This site includes the open waters and intertidal zones of Sequim Bay, Washington Harbor, Travis Spit, Gibson Spit, the beaches and bluffs north of Gibson Spit as far north as Marlyn Nelson county park at Port Williams, and the marine waters of the Strait of Juan de Fuca immediately adjacent to the mouth of Sequim Bay. The northern boundary is a line extending from Marlyn Nelson County Park to the base of Travis Spit.

Ornithological Summary

The quiet waters of Sequim Bay are an important refuge for marine birds during periods of severe weather on the Strait of Juan de Fuca. The mouth of the bay is an important foraging area for picivorous birds because the narrow constriction through which the tides must pass concentrates plankton and forage fish. Approximately one of every three years the bay is a staging area for migrating Common Terns. It is also an important foraging area for Red-breasted Mergansers in winter. [NOTE: CBC data show that the numbers of Red-breasted Mergansers often exceed the state threshold of 250 (Bob Boekelheide, personal communication).] The estuarine areas and mudflats in Washington Harbor and at the south end of the bay are important wintering and migration sites for Black-bellied Plover and Dunlin. The jetty at the marina on the west side of the bay is a roosting site for gulls; Heermann?s Gull post-breeding flocks here frequently exceed 100 birds in summer and early fall.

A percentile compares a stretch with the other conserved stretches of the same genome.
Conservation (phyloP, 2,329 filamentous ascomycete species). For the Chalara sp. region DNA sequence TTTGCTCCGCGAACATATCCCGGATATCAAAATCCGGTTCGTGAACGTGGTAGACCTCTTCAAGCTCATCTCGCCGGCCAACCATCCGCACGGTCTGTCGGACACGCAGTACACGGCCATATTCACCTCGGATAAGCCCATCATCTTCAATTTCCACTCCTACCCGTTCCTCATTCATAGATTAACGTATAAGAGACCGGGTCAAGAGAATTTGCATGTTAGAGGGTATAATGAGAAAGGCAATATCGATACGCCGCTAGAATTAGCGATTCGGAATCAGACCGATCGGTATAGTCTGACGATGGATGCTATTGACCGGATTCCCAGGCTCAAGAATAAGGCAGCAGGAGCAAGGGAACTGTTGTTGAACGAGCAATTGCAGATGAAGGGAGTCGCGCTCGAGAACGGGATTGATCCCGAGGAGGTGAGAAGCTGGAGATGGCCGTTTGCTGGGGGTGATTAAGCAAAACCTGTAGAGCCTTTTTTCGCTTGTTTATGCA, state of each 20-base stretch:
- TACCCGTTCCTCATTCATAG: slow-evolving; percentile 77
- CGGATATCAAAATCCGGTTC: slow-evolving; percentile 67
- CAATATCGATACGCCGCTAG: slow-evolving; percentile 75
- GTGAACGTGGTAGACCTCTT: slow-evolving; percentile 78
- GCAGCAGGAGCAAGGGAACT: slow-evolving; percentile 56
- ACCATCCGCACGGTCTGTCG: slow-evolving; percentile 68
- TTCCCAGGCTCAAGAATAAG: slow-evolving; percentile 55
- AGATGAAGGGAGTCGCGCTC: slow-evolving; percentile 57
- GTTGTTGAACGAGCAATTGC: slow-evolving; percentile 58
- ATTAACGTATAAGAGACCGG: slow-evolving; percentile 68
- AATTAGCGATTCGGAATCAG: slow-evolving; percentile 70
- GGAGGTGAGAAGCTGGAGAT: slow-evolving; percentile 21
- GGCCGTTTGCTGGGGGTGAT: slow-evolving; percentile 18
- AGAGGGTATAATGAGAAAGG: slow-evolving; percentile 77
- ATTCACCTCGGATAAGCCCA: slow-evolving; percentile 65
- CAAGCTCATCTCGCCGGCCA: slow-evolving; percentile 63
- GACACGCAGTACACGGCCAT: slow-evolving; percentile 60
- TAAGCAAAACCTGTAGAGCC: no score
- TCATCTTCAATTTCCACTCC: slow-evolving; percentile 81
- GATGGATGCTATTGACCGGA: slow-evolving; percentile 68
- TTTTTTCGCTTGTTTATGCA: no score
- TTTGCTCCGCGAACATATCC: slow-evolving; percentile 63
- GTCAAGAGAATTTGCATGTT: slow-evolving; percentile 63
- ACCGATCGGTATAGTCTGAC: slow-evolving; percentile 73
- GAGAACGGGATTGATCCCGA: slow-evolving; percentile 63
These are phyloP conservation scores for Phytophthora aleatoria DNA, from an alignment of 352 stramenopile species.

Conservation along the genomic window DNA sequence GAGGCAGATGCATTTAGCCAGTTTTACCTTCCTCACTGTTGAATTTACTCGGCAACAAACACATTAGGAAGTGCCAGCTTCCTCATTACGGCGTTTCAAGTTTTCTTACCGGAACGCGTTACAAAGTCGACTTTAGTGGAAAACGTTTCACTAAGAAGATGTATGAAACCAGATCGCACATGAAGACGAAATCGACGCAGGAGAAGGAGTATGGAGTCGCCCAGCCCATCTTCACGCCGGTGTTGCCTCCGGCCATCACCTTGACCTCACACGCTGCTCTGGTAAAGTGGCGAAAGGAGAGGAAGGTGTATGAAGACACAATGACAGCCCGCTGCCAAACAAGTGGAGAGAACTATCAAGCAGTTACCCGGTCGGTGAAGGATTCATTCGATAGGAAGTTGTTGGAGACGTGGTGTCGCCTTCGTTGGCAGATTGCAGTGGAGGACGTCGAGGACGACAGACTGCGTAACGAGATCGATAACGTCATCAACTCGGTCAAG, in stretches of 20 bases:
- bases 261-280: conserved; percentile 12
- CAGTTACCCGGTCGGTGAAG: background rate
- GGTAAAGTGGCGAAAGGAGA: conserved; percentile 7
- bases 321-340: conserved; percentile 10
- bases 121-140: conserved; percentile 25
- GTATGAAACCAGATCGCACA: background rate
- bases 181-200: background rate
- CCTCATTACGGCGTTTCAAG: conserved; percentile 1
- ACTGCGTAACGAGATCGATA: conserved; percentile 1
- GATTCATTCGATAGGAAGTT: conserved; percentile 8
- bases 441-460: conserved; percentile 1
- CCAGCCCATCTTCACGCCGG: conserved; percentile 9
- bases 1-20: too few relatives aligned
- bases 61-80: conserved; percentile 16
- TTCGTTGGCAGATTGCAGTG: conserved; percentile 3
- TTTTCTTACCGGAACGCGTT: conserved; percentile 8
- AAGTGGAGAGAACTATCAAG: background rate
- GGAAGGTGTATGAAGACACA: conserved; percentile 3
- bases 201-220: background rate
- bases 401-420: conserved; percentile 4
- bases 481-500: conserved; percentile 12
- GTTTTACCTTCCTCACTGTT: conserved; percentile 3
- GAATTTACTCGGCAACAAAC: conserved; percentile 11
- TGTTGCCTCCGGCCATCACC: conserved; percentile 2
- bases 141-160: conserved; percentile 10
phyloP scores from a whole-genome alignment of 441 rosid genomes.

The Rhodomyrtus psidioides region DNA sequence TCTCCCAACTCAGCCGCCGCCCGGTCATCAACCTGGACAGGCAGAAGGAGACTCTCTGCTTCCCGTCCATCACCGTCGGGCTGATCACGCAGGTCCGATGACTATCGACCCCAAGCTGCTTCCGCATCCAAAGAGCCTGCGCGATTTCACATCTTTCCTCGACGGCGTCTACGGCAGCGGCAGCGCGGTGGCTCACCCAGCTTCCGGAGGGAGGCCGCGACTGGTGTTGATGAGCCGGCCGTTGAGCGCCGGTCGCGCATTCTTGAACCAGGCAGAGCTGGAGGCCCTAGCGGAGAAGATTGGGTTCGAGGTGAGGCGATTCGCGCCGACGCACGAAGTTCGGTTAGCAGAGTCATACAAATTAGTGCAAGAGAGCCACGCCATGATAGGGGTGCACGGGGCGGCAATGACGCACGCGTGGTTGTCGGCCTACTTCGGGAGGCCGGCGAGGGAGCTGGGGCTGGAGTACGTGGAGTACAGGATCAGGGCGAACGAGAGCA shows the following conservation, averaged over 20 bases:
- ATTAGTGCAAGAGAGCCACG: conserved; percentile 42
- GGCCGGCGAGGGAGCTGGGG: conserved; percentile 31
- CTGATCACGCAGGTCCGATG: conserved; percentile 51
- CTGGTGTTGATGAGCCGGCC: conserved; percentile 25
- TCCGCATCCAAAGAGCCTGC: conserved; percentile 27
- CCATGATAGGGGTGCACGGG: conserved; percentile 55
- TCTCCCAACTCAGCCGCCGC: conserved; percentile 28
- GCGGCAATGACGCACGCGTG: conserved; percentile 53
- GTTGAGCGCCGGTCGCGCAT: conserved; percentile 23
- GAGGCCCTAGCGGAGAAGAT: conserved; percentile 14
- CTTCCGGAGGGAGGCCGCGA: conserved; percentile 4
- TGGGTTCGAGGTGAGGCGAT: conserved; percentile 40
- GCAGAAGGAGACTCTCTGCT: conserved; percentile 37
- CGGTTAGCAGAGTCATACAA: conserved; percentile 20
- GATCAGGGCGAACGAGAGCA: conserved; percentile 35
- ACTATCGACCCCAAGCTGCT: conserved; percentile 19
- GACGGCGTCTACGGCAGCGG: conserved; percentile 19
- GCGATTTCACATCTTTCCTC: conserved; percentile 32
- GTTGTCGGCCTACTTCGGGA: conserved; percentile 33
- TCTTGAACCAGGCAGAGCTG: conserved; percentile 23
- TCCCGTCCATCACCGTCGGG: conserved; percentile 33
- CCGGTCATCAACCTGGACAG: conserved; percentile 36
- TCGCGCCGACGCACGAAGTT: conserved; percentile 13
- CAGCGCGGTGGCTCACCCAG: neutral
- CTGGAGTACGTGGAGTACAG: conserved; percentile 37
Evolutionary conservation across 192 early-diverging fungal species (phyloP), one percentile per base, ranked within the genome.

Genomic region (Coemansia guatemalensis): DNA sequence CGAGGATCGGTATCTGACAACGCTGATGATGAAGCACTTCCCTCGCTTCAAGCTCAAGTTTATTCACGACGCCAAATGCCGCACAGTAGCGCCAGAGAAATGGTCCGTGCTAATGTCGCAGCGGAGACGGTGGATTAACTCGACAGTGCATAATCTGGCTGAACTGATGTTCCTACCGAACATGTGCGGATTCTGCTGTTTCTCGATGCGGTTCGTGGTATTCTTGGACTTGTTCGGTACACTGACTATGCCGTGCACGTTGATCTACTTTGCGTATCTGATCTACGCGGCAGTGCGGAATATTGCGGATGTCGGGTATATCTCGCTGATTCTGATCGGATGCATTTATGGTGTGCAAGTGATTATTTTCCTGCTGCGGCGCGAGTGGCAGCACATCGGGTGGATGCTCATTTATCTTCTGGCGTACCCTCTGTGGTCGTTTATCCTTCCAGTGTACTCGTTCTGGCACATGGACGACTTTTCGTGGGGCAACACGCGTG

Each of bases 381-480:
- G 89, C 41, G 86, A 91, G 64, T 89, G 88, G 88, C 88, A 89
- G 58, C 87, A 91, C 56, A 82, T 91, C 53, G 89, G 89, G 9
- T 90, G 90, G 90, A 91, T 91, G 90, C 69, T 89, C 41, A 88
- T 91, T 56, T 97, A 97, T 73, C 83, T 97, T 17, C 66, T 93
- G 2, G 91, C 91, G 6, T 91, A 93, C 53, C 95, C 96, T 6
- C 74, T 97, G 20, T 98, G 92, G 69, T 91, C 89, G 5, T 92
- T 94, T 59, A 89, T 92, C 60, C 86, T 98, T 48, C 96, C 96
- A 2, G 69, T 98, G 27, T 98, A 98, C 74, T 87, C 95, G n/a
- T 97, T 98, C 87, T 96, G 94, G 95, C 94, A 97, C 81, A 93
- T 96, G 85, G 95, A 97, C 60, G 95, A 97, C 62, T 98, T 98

State of Washington waters.

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